Federal agencies’ total spend for COVID-19-related purchases has cooled in the past month, decreasing by over $1 billion due to changed contract awards, according to data obtained from the Federal Procurement Data System (FPDS).

On June 8, FPDS data showed $15.5 billion worth of COVID-19 related contracts entered into by Federal agencies since February. On July 6, nearly a month later, FPDS data shows the total spend at $14.1 billion, with over 1,400 transactions entered into the database with negative dollar amounts.

The transactions with negative dollar amounts come from changed transactions and modifications of original contracts.

For example, on April 3, the Department of Veterans Affairs (VA) signed a contract for $33.2 million of personal protective equipment (PPE) N95 masks. A little over two months later, on June 17, VA modified the contract to a $3.9 million award – reducing its value by over $29 million.

Federal agencies – which had 25,588 COVID-19 related contracts entered into the FPDS as of June 8 – are now up to roughly 30,000 contracts. While the overall number of contracts has increased, none of the new contracts recorded in the past month has been worth more than $100 million. That compares to 22 deals worth more than $100 million each during the period from February to early June.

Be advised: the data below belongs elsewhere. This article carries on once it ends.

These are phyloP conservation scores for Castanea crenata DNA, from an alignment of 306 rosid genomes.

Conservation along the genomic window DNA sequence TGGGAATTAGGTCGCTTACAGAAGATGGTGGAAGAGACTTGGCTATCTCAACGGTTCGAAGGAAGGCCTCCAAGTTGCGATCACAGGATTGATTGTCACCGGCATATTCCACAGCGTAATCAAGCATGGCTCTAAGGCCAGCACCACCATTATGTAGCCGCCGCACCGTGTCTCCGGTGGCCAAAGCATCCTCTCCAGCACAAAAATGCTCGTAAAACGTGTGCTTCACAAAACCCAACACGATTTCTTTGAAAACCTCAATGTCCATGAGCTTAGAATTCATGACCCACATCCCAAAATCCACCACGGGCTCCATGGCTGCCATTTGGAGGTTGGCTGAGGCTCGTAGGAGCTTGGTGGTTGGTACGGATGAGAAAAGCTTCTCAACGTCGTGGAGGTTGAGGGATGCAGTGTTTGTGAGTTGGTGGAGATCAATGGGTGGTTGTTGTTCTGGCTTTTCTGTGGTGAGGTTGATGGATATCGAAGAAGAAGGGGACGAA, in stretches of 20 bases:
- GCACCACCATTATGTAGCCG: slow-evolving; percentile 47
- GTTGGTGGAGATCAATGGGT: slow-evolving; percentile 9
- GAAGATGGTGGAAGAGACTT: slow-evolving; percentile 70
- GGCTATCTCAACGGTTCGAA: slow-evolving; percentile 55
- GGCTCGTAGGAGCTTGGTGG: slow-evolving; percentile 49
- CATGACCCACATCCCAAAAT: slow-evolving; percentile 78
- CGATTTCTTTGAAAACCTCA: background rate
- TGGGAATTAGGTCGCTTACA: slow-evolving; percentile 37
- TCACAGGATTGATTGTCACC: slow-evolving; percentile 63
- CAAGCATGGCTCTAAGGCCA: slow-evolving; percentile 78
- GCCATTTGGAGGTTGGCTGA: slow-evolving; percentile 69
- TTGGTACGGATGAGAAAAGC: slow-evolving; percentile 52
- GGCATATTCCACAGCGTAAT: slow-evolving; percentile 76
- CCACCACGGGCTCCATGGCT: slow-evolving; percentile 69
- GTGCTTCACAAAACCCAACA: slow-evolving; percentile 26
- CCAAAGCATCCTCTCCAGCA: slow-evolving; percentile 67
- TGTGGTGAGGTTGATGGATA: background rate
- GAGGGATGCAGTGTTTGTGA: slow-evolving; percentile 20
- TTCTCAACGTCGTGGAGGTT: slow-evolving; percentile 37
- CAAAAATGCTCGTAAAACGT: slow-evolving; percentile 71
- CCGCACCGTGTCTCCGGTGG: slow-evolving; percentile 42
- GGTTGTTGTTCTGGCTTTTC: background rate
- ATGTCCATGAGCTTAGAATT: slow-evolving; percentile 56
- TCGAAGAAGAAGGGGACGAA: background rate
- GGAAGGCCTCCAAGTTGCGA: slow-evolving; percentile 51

The Department of Health and Human Services (HHS) has accounted for over half of the total amount spent by Federal agencies. In over 2,000 COVID-19 related contracts since March, the department has spent over $9 billion. The VA has made over 4,300 transactions in the same period, for a total of $1.9 billion.

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Dwight Weingarten
Dwight Weingarten
Dwight Weingarten is a MeriTalk Staff Reporter covering the intersection of government and technology.